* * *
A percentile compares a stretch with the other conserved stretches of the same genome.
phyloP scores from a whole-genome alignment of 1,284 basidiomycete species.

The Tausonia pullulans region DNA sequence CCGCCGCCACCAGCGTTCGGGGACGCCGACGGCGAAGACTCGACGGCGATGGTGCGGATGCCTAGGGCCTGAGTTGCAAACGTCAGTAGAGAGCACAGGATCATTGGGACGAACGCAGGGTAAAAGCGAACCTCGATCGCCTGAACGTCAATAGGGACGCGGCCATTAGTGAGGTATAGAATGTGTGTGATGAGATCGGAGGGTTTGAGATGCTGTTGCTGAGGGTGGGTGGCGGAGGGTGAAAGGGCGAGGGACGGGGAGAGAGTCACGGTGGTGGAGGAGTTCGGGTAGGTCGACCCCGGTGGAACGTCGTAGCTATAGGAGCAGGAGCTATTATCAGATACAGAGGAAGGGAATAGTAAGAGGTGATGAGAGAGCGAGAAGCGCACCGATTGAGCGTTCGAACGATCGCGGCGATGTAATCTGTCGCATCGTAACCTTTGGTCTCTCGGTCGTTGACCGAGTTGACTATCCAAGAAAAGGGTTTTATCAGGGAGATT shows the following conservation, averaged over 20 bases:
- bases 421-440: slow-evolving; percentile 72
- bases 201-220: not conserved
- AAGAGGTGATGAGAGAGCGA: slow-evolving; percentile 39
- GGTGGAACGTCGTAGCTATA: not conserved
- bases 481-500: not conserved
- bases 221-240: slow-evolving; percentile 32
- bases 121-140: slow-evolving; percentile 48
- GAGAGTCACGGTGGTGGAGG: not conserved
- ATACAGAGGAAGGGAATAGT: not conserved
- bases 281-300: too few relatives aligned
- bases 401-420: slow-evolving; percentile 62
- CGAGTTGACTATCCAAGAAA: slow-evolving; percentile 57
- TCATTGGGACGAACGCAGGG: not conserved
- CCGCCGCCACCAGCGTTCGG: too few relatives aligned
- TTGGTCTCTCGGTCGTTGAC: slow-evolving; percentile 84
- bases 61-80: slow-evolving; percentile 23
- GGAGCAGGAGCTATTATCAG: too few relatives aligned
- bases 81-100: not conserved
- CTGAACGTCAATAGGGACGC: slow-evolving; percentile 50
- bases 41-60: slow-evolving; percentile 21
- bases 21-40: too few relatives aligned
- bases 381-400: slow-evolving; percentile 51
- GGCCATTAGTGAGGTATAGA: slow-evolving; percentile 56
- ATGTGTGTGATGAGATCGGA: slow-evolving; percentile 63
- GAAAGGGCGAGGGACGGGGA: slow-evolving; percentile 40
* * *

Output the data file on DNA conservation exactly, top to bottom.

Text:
A percentile compares a stretch with the other conserved stretches of the same genome.
phyloP scores from a whole-genome alignment of 1,284 basidiomycete species.

The Tausonia pullulans region DNA sequence CCGCCGCCACCAGCGTTCGGGGACGCCGACGGCGAAGACTCGACGGCGATGGTGCGGATGCCTAGGGCCTGAGTTGCAAACGTCAGTAGAGAGCACAGGATCATTGGGACGAACGCAGGGTAAAAGCGAACCTCGATCGCCTGAACGTCAATAGGGACGCGGCCATTAGTGAGGTATAGAATGTGTGTGATGAGATCGGAGGGTTTGAGATGCTGTTGCTGAGGGTGGGTGGCGGAGGGTGAAAGGGCGAGGGACGGGGAGAGAGTCACGGTGGTGGAGGAGTTCGGGTAGGTCGACCCCGGTGGAACGTCGTAGCTATAGGAGCAGGAGCTATTATCAGATACAGAGGAAGGGAATAGTAAGAGGTGATGAGAGAGCGAGAAGCGCACCGATTGAGCGTTCGAACGATCGCGGCGATGTAATCTGTCGCATCGTAACCTTTGGTCTCTCGGTCGTTGACCGAGTTGACTATCCAAGAAAAGGGTTTTATCAGGGAGATT shows the following conservation, averaged over 20 bases:
- bases 421-440: slow-evolving; percentile 72
- bases 201-220: not conserved
- AAGAGGTGATGAGAGAGCGA: slow-evolving; percentile 39
- GGTGGAACGTCGTAGCTATA: not conserved
- bases 481-500: not conserved
- bases 221-240: slow-evolving; percentile 32
- bases 121-140: slow-evolving; percentile 48
- GAGAGTCACGGTGGTGGAGG: not conserved
- ATACAGAGGAAGGGAATAGT: not conserved
- bases 281-300: too few relatives aligned
- bases 401-420: slow-evolving; percentile 62
- CGAGTTGACTATCCAAGAAA: slow-evolving; percentile 57
- TCATTGGGACGAACGCAGGG: not conserved
- CCGCCGCCACCAGCGTTCGG: too few relatives aligned
- TTGGTCTCTCGGTCGTTGAC: slow-evolving; percentile 84
- bases 61-80: slow-evolving; percentile 23
- GGAGCAGGAGCTATTATCAG: too few relatives aligned
- bases 81-100: not conserved
- CTGAACGTCAATAGGGACGC: slow-evolving; percentile 50
- bases 41-60: slow-evolving; percentile 21
- bases 21-40: too few relatives aligned
- bases 381-400: slow-evolving; percentile 51
- GGCCATTAGTGAGGTATAGA: slow-evolving; percentile 56
- ATGTGTGTGATGAGATCGGA: slow-evolving; percentile 63
- GAAAGGGCGAGGGACGGGGA: slow-evolving; percentile 40